But an even more and more fundamental consideration of scientific methodology and its transformation reveals some more insights. For in the last 100 years we can observe a radical change in the nature of scientific claim for explaining the world. And this atlast bears a profound significance for the public debate on their insights and marks. The historical origins of science are the philosophical desire and search for an absolute and ultimate truth. Already with the pre-Socratics, the ancient natural philosophers before Socrates, we can observe the development of the foundations of a metaphysics that was looking for ultimate causes and contexts behind the phenomena in nature.Regardless of the philosophical problems that arose with the idea of an absolute and final knowledge, this intellectual drive held until modern age. It motivated Kepler in his theory of the movement of the planets, it was the basis for Newton’s mathematical system of mechanics, and still at the beginning of the 20th century let the physicists’ dream of the unity of science. Also modern natural philosophy, beginning with Descartes and Leibniz,was led by the desire and the belief in the possibility of absolute certainty –which ultimately can only be found beyond sensual perception in the transcendent.Only with the rise of modern physics has started and accelerated a process in which in the natural sciences the idea of the absolute was systematically suppressed in favor of an empiricist-positivist orientation embossed with a Bayesianmethodological framework.Well-known examples are the replacement of Newton’s notion of absolute space and absolute time by the relational space-time in the theory of relativity or the new object concept in quantum physics. In addition, consider the central importance of the concept of information in evolutionary theory and genetics today, the two pillars of modern biology.

The detachment from an absolute certainty in quantum physics can be considered as one of the greatest philosophical insights of the 20th century.We recognize that the success of science in the last 100 years won its central developmental momentum precisely with the elimination of metaphysical dream of a universal truth. And on top comes the realization that our perception of nature is not detached from ourselves, i.e. “observing” is not a subject-independent process.In summary, we can say that science has „de-rendered itself from the absolute”, i.e. it is no longer looking for the absolute.

This scientific detachment from claims of absolute truth displays some astonishing parallels to the dynamics of social power – as Karl Popper pointed out 75 years ago. Yet every time people thought they had found the perfect form of society, they ended up in the solidification of a despotic absolute. The natural sciences teach us the permanent and constant questioning of our own intellectual soundness, the never-ending critical reflection of our thoughts(and believes) and action. Political decision-making processes are thus as science in a permanent repair mode,in which their protagonists must constantly question themselves. A form of government in which power is democratically justified and can be corrected in its actions or even be voted out of office enables a very different social progress than authoritarian regimes.The way real progress then runs via the continuing correction of wrong decisions, which ultimately triggered the unmatched social growth and developing prosperity in the open, anti-autocratic and democratic societies of the 20th and 21st centuries. Just as science has given up its claim for absolute insight and truth, and our knowledge of nature isthus repeatedly corrected and expanded, the “open societies” (Popper) ultimately enabled the unfolding of the historically unprecedented dynamics of modern scientific progress. The parallelism of both developments is hardly accidental.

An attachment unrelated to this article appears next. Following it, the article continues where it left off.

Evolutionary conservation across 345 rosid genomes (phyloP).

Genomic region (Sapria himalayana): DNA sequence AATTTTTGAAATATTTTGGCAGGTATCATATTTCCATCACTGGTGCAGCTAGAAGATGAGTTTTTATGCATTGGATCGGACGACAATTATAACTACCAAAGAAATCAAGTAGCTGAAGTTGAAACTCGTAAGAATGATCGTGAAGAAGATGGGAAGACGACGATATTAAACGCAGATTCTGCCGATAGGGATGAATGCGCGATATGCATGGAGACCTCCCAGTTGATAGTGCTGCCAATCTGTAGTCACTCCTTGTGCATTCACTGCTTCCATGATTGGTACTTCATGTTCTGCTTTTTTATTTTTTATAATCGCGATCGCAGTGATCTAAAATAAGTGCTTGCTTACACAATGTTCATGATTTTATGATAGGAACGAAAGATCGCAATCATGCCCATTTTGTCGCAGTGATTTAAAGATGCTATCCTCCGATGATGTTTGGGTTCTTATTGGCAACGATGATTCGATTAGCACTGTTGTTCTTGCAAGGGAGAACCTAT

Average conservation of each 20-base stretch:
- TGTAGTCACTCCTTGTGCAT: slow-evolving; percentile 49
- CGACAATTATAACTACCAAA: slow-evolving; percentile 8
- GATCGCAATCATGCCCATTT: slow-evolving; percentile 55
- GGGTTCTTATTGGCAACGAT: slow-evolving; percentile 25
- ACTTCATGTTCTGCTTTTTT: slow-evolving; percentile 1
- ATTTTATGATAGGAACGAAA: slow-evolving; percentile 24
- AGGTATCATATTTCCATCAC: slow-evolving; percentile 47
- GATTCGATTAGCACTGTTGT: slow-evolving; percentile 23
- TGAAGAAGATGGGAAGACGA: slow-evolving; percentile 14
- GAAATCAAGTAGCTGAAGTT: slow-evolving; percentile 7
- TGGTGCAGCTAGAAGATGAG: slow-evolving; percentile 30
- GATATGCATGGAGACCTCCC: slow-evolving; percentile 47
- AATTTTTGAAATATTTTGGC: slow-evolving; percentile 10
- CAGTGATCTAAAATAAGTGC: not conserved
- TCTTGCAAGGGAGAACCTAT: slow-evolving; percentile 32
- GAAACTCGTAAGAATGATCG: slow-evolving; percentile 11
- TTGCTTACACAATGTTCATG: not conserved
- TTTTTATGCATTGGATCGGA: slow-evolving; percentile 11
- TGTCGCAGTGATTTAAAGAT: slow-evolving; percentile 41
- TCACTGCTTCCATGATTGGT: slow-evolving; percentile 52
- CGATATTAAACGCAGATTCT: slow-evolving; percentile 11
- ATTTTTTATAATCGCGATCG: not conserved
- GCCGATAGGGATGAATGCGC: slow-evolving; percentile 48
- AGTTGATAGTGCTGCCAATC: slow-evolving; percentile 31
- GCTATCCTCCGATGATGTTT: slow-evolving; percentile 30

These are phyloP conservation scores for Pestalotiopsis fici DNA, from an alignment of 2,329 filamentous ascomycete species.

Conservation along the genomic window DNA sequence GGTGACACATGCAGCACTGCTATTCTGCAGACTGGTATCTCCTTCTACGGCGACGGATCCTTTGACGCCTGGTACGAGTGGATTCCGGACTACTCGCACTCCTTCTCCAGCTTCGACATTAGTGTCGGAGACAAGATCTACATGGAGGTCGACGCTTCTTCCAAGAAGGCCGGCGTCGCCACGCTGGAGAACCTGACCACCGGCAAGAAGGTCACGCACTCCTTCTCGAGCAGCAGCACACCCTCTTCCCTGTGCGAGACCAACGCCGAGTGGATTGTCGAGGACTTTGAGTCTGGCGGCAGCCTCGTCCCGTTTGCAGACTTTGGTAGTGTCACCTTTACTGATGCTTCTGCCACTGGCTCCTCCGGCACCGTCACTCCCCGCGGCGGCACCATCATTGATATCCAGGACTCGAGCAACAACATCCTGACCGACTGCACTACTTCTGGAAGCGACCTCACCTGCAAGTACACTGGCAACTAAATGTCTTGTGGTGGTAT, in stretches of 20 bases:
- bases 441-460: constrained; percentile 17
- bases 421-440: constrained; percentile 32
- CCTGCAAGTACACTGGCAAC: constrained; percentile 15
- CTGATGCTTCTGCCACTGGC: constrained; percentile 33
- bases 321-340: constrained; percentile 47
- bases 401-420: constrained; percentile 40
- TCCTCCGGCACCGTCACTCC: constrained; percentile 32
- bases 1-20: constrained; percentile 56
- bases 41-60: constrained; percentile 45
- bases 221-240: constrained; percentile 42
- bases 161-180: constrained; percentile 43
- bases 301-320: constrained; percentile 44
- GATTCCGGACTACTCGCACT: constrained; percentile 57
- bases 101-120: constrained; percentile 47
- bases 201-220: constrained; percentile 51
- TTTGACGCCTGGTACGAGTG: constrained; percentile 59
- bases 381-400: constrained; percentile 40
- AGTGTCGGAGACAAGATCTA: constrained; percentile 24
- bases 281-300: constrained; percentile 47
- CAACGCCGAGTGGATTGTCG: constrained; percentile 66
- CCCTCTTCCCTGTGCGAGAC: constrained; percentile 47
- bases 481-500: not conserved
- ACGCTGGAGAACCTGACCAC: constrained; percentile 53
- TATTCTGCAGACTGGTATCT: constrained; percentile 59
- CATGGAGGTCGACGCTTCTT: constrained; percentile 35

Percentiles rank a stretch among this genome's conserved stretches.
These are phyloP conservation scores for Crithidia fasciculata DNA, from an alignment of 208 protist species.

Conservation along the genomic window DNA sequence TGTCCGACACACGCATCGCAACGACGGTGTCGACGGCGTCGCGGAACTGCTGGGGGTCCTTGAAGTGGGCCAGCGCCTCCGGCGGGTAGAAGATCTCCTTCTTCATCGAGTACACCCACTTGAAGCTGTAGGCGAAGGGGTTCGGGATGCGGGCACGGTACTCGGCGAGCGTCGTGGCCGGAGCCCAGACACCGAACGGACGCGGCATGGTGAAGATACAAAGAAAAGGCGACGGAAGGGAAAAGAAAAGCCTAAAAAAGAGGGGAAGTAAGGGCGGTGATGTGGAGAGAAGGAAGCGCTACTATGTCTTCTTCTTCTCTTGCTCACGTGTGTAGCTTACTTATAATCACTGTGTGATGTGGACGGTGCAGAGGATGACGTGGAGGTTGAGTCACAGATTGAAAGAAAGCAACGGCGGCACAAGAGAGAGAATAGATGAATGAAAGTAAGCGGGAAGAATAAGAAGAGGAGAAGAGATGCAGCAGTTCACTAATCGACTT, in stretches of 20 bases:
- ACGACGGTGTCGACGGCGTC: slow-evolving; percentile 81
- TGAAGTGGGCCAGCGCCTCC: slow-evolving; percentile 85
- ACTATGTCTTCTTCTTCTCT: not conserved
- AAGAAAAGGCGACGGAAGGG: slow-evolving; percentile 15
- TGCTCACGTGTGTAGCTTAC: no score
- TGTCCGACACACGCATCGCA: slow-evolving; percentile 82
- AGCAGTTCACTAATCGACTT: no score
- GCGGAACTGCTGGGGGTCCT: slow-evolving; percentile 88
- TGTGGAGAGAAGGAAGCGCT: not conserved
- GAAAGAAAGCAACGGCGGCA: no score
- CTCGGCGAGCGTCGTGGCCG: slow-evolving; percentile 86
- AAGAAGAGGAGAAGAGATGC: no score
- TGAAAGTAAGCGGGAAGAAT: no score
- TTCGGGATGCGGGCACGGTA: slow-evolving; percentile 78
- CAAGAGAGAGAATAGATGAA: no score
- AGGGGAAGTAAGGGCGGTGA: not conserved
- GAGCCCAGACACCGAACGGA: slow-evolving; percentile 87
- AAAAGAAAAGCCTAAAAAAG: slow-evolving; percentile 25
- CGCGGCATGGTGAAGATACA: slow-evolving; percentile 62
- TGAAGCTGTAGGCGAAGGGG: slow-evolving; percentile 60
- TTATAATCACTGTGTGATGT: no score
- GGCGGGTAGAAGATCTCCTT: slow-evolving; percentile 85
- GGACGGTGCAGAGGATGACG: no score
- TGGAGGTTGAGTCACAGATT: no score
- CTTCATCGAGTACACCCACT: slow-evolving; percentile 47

A new scientific pragmatism is particularly evident in today’s theoretical physics. As recently as in the 1920s and 1930s insights of physicists arose after a long and intense reflection on basic concepts such as space, time, matter, force and motion. Only when they had clarified these questions for themselves, the physicists used mathematics to bring their theory into the appropriate forms. Einstein and his colleagues understood their activities as part of a broader philosophical tradition in which they saw their spiritual home. Today’s theoretical physics in contrast is dominated by a more pragmatic and sober, even instrumentalist style that has emerged in the 1940s and 1950s out of the Anglo-American scientific tradition which puts more emphasis on mathematical virtuosity than the ability to think deeply through difficult conceptual problems. „Shut up to calculate,“ a pointy description of this style by the physicist David Mermin says. Erwin Schrödinger, but also his friend and companion Albert Einstein,would probably in their gravesturn their faces away from such a statement.

Epistemological and ethical dilemmas, outspoken social criticism of their work and methods, self-doubt, but also the increasing complexity of “big science”and potentially harmful technologies (the mother of which being the atomic bomb) led the natural sciences in the perception of many into an essential identity crisis during the second half of the 20th century. But we must be reminded over and over again: The scientific method per se is far from perfect. Again and again it has led us to make mistakes and has put us in various trouble – and will surely continue to do. But it is the most powerful and at the same time most humble method available to us for gaining knowledge about the nature and for the improvement of our living conditions. And it reminds us over and over again of our limited knowledge. To not use it with full capacity would thus be not only foolish, but also grossly negligent.